A roundup of progressive news....
1.Labour follows the money while Boris Johnson plugs holes in his sinking ship – LabourList
LabourList reports how Labour has called on the Tories to return political donations associated with Putin and his regime. The report cites shadow foreign secretary David Lammy, who stressed how the government has not yet acted on the report into the nature of Russian interference in the Brexit referendum – published almost two years ago. Lammy also spoke of how there is no sign of the overseas territories bill or economic crime bill, or reform to the Computer Misuse Act or Companies House.
LabourList continues that instead of tackling corruption in politics, Johnson is busy “plugging holes in his sinking ship,” including appointing Guto Harri as his new communications director.
2. Tesco condemned for adding to the cost of living crisis despite making pumper profits –Morning Star
The Morning Star jumps on the retail giant being ‘roundly condemned’ for fuelling the cost-of-living crisis by warning of a hike in food prices.
The story makes reference to John Allan, Tesco’s chairman, who said the “worst is still to come” after raising the company’s food prices by 1% in the last quarter, with increases five times that possible by the spring.
The story points to the cruel irony that the warnings from the chairman of Britain’s largest supermarket come despite Tesco reporting last month that it expects its 2021 – 22 profits to exceed £2.6bn after very strong Christmas sales.
3. The Tories have lied about Labour leaders for years. Why does the media care now? – Novara Media
Novara Media’s Aaron Bastani writes a thought-provoking piece how the Tories have lied about Labour leaders – Gordon Brown, Ed Miliband to name two. But while, as Bastani writes, the treatment of Brown and Miliband was “often nasty, person and never applied to their Tory counterparts”, the hounding they received was “nothing compared to what Corbyn would himself endure as leader after 2015.”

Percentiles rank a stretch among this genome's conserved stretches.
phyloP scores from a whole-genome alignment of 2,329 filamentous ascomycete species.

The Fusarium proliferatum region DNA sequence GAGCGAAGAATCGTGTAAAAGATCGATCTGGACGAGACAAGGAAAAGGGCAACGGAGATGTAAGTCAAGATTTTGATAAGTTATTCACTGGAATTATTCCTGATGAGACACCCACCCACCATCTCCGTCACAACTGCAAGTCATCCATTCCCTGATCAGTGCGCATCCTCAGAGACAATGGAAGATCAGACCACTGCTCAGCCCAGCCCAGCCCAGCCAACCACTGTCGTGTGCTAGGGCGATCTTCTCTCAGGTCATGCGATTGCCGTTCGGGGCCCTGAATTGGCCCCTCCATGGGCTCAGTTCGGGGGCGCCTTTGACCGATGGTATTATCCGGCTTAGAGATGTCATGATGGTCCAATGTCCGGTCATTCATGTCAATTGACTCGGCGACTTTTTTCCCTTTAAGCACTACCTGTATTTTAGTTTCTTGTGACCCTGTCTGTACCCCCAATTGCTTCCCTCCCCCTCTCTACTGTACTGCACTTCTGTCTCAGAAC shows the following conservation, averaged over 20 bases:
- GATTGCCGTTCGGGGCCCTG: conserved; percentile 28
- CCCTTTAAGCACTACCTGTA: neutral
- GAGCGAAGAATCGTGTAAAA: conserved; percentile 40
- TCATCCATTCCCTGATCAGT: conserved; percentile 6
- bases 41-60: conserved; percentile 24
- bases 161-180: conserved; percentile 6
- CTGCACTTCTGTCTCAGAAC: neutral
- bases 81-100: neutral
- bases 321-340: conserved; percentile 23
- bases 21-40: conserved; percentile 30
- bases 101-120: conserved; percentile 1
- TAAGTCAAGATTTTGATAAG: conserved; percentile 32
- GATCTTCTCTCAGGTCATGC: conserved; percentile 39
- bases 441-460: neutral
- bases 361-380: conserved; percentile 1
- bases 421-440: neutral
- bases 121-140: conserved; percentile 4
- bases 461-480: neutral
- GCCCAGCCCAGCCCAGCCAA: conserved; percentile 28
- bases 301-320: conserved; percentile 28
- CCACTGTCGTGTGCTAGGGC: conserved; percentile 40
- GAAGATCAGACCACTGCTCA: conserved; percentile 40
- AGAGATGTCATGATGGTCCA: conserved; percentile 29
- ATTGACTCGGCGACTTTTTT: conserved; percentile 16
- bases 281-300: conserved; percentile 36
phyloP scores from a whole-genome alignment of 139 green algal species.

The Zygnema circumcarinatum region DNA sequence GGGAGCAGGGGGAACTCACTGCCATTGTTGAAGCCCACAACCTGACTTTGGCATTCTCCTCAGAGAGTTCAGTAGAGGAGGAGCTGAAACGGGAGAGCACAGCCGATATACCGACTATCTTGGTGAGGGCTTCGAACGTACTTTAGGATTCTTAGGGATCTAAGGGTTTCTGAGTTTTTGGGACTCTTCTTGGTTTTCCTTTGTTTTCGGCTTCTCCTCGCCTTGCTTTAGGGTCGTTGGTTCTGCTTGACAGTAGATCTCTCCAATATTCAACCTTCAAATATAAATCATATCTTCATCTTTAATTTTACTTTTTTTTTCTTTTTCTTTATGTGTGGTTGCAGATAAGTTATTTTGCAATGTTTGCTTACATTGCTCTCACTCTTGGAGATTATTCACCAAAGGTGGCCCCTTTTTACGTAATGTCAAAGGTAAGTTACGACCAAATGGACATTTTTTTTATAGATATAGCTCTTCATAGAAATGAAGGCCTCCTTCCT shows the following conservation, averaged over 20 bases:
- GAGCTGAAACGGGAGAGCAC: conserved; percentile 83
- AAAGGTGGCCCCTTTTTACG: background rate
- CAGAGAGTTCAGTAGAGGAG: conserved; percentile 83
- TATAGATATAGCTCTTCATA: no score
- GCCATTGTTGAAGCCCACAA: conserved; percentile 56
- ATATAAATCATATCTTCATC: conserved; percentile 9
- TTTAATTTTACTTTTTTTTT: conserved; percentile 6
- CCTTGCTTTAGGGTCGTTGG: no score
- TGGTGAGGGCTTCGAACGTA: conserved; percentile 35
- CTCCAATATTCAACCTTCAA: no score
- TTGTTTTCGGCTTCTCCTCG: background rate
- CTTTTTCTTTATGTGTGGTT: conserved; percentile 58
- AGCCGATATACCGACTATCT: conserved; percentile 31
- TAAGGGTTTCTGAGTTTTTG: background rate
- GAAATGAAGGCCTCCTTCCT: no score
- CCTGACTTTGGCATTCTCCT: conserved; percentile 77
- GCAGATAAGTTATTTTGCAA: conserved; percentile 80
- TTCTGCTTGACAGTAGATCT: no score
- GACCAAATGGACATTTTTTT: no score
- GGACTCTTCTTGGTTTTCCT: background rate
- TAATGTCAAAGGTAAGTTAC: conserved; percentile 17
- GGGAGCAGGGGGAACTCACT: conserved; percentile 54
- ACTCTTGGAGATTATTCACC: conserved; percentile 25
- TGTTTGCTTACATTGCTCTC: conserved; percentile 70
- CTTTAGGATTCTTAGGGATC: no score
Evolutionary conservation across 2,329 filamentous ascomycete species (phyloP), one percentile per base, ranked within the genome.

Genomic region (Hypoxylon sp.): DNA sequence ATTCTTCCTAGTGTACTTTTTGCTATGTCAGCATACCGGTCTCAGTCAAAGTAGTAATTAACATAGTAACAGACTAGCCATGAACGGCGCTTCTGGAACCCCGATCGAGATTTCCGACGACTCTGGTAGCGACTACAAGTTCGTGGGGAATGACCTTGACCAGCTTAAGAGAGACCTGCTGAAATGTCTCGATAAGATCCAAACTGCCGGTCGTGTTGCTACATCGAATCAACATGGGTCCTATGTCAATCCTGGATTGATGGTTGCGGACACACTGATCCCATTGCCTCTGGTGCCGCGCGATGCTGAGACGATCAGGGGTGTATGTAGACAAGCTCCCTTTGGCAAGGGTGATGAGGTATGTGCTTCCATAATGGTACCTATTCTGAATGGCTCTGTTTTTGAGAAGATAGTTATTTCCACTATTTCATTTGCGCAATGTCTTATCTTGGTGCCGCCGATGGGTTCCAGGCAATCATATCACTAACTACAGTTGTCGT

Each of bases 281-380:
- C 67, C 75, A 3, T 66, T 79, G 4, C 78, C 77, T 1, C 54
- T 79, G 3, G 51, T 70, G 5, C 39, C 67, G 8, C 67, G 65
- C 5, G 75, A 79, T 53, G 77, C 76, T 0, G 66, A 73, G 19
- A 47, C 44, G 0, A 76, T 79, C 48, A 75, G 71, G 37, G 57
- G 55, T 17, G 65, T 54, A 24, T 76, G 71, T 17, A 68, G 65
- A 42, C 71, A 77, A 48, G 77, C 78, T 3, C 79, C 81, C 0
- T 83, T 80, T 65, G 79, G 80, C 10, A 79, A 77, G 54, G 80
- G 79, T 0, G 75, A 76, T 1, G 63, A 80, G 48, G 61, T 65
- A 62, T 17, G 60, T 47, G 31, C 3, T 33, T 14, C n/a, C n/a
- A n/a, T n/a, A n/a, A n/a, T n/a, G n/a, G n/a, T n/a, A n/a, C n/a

The article maps out some pretty depressing reading on how the media relentlessly vilified Corbyn. The piece notes the contrast to Keir Starmer’s treatment in the media, which has, “in unison” demanded an apology from Johnson after his Jimmy Saville comments in the House of Commons last week.
4. UK Big Six energy firms made more than £1bn in profit ahead of price hike – openDemocracy
As the cost-of-living crisis deepens, openDemocracy provides a timely analysis on how the UK’s ‘big six’ energy companies raked in more than a billion pounds of profit ahead of this year’s record hike in bills. The article cites the annual accounts published by energy regulator Ofgem, which show the highest earner, SSE, made £600m alone in profit before taxes.
The piece points to the inequity of the situation, as households on an average dual-fuel energy tariff will face a rise of £693 a year, and, how the poorest, who are more likely to use pre-paid meters, will be hit with a steeper hike of £708 a year.
5- Cost of living crisis: It’s now or never for unions – Tribune Magazine
Writing for Tribune Magazine, Liam Young of the Communication Workers Union (CWU), says it’s now or never for unions. As workers face a stark decline in living standards amid stagnant wages and rising bills, the trade union movement must, writes Young, “organise resistance of risk irrelevance.”
Young speaks of how the trade union movement should respond, including reaching out to its members with a message of change, which “demonstrates the power of a collective voice.” Every lever must be pulled, such as utilising effective communications and playing a part in targeting demonstrations over cost-of-living issues.
Most importantly, trade unions must organise and support industrial action, Young continues.
Gabrielle Pickard-Whitehead is a contributing editor to Left Foot Forward.
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